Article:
Consider the prior permanency awarded to the injured worker

When the injured receives his or her permanency award there will be a percentage impairment issued on the award.  The lower the number the less likely the injured worker will be able to reopen his case for treatment.  The higher the number, the more likely the injured worker will be able to reopen their case.  For instances an injured Maryland worker who was awarded a 2% impairment to the injured body part is unlikely to successfully reopen their workers compensation case.  On the other hand, an award of 10% or more may lead to a successful reopening.  Re-openings are not something that should be handled without a Maryland workers compensation attorney as they are even more complicated than the first period of the case and often met with more resilience from the workers comp insurer.

How long has it been since the injured worker was last seen?

The timing of a reopening is a factor that must be considered by the injured Maryland worker.  If it has been only two or so months since the first permanency hearing then some reluctance should be exercised upon reopening.  On multiple occasions Workers Compensation Commissioners have commented about reopening in such close proximity to the first permanency award.  The theory is that quick re-openings reflect that the employee was not “permanent” the first time around and now continues to seek compensation arbitrarily.  Premature modifications can not only damage the claim but often lead to the claim being barred for ever and the injured worker missing out on valuable and needed treatment.

In the alternative, a reopening that takes place years later may also have the same affect as the premature modification.  A serious condition will require follow up treatment regularly.  In Maryland if the injured worker does not reopen for an extended duration then the reopening may seem like a measure only motivated by the compensation and not for medical necessity.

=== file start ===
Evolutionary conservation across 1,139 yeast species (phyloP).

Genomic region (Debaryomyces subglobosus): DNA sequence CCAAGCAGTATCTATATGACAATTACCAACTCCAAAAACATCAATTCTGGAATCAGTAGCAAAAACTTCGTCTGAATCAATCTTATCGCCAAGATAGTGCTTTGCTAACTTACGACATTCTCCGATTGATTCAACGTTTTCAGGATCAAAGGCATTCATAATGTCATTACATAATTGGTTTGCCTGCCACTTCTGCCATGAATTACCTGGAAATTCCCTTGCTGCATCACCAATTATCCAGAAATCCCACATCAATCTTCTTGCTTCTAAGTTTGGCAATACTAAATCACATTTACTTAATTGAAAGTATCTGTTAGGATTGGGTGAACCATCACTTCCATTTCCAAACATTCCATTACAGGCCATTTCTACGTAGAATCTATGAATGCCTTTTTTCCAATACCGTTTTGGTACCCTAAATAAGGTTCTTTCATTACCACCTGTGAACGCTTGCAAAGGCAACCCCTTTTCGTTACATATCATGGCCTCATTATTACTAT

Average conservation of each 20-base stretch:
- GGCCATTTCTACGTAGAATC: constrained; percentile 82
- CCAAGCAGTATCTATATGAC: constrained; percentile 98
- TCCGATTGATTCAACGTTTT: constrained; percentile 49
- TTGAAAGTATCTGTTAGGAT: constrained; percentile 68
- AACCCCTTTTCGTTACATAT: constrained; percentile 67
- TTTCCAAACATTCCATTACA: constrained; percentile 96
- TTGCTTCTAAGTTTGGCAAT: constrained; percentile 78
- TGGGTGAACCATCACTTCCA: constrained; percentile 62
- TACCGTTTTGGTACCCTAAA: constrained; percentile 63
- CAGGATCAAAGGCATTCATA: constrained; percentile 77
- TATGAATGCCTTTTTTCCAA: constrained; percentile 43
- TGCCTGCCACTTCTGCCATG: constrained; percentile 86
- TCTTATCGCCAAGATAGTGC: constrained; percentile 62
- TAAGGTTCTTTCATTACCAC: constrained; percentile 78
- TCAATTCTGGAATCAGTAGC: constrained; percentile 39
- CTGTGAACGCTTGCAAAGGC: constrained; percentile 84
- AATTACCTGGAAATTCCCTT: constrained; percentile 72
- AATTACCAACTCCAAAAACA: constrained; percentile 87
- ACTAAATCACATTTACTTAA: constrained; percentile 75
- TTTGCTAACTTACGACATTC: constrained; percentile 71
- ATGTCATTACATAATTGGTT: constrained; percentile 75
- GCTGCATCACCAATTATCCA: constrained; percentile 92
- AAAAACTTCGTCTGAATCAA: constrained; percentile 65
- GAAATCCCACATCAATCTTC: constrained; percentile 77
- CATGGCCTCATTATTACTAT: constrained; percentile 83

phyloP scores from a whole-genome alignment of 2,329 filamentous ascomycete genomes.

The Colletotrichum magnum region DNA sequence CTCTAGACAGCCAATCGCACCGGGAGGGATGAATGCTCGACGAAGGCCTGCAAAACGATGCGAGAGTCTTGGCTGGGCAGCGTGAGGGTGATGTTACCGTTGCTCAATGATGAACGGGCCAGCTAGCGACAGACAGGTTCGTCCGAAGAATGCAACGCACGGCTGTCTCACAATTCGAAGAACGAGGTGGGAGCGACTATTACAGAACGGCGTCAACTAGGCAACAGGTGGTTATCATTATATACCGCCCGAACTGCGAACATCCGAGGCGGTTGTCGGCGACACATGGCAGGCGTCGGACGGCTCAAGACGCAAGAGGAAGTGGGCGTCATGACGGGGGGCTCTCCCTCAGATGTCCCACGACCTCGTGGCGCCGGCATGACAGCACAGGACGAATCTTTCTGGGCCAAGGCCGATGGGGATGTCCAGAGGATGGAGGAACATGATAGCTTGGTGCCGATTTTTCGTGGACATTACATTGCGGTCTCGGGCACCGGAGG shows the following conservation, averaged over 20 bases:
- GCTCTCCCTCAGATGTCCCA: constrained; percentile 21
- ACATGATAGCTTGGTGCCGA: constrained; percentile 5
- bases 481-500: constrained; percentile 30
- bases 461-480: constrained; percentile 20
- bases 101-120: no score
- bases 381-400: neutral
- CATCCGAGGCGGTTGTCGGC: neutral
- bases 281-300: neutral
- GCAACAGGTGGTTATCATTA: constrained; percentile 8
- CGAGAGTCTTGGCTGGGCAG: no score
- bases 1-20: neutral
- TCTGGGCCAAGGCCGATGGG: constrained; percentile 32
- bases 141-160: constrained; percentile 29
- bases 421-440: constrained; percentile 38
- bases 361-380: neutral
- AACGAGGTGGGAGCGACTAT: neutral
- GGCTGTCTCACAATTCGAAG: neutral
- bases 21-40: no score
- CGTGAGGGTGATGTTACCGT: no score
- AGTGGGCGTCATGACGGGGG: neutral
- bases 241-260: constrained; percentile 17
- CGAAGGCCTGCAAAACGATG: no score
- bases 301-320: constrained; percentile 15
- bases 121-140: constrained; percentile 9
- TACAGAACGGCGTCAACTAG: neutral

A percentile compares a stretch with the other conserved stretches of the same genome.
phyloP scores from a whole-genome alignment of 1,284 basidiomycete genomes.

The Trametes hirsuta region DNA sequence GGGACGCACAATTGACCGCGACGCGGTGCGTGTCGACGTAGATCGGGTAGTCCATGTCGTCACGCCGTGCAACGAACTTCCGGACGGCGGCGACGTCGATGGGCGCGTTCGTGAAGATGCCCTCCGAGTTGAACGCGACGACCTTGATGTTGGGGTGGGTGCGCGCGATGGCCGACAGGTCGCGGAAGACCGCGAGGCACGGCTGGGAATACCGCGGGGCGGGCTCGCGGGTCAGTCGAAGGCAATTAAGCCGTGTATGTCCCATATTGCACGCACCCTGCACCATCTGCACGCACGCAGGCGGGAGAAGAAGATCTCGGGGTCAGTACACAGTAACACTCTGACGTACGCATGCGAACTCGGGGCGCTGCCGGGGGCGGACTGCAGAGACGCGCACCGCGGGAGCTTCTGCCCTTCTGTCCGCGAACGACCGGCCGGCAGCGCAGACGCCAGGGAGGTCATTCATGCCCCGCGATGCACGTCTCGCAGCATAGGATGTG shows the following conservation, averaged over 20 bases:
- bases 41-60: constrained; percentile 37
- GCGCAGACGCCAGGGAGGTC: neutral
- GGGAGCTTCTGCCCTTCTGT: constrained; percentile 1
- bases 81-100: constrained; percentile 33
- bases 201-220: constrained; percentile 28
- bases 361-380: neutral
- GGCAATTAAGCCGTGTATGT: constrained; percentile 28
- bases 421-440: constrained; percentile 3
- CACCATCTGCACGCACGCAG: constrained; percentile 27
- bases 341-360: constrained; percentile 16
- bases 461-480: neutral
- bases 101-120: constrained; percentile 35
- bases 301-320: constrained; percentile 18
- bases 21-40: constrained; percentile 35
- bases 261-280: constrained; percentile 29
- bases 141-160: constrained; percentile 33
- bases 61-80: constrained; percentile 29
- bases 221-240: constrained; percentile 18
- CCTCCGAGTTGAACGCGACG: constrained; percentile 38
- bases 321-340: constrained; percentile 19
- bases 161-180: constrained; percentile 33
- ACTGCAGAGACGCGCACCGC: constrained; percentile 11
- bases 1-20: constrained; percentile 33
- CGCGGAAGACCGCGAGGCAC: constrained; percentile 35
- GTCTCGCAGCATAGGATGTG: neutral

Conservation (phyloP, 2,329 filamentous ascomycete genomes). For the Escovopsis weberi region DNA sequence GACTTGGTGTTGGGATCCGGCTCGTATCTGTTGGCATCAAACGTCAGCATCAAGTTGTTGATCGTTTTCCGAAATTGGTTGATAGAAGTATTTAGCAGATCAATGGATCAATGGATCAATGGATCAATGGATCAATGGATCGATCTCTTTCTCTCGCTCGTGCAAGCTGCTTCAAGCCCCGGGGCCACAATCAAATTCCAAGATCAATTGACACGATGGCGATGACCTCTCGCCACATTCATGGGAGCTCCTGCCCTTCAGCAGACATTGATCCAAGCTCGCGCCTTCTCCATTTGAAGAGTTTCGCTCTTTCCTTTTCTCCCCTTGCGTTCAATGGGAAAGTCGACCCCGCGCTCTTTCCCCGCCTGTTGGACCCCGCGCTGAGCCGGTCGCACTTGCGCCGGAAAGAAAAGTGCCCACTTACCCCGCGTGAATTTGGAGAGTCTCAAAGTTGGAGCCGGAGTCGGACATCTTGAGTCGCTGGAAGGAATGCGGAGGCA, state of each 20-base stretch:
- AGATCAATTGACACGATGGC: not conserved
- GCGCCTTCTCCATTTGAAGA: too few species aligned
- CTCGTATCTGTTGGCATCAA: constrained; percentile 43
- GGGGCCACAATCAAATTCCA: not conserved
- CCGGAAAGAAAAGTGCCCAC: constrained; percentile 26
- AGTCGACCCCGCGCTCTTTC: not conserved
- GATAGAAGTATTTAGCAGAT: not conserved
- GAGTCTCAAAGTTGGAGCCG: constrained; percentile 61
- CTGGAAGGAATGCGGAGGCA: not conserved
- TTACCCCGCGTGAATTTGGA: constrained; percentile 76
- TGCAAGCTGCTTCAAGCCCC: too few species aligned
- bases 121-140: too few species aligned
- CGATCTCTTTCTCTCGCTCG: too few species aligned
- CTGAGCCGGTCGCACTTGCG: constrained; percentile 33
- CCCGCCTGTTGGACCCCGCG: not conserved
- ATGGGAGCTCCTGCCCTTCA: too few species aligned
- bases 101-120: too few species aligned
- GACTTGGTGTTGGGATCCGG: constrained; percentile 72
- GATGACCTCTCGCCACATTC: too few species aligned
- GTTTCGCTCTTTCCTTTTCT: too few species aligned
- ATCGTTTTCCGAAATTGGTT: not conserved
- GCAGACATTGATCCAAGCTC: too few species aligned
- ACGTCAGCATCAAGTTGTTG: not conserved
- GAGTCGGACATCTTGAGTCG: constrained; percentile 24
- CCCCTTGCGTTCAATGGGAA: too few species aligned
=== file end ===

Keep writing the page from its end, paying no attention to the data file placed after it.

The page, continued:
It is best for Maryland injured employees to consult a qualified and experienced workers compensation attorney so that they can be properly advised regarding the reopening/ modification of their prior permanency award.

Has the injured worker been involved in other accidents?

Accidents arising after the first permanency award may prove fatal to the original claim however this is not always the case.  Obviously the body part that was injured in the subsequent accident must have been the body part that was involved in the workers compensation case.  Also, the subsequent accident must be looked at to determine the severity of the injury, and the treatment provided.  If the injured worker was able to get back to their base line pain level then they be successful in later reopening their workers compensation case for continuing treatment and further permanency.

For an immediate Free Consultation call +1 (410) 937-1659 and speak with Maryland workers compensation attorney Mr. Rodabaugh. Prefer    Email?